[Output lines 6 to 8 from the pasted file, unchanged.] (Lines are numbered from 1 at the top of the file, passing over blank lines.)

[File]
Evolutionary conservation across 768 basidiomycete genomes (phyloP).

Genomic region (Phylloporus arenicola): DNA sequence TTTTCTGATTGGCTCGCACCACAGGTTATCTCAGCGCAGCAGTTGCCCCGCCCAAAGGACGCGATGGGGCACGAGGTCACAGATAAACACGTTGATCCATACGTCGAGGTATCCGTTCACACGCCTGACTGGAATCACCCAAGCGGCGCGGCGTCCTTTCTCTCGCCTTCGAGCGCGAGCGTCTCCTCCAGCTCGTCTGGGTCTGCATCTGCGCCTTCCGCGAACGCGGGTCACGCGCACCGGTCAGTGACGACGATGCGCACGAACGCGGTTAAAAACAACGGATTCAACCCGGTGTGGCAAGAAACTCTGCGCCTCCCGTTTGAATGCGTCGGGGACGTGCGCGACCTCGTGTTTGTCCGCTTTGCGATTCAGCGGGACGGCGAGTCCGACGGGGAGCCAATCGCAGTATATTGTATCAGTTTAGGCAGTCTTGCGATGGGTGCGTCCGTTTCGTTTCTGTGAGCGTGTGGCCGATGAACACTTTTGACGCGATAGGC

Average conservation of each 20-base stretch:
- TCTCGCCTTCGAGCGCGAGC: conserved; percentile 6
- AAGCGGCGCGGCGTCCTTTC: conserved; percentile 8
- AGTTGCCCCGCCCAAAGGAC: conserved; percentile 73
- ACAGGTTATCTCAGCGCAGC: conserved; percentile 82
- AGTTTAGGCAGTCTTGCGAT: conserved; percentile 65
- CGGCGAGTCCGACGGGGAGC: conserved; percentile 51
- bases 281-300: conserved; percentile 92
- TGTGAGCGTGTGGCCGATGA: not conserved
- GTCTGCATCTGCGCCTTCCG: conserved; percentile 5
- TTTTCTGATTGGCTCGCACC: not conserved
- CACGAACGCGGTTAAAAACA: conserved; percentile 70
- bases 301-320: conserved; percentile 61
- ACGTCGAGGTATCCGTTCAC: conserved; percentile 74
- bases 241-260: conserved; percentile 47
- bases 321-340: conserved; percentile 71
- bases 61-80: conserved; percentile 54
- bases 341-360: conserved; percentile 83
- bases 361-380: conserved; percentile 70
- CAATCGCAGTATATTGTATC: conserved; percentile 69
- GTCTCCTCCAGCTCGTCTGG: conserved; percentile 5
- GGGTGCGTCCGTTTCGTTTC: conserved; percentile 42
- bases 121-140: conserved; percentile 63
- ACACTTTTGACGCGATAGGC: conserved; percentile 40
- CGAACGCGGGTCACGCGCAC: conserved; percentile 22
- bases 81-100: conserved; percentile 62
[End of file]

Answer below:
- AGTTGCCCCGCCCAAAGGAC: conserved; percentile 73
- ACAGGTTATCTCAGCGCAGC: conserved; percentile 82
- AGTTTAGGCAGTCTTGCGAT: conserved; percentile 65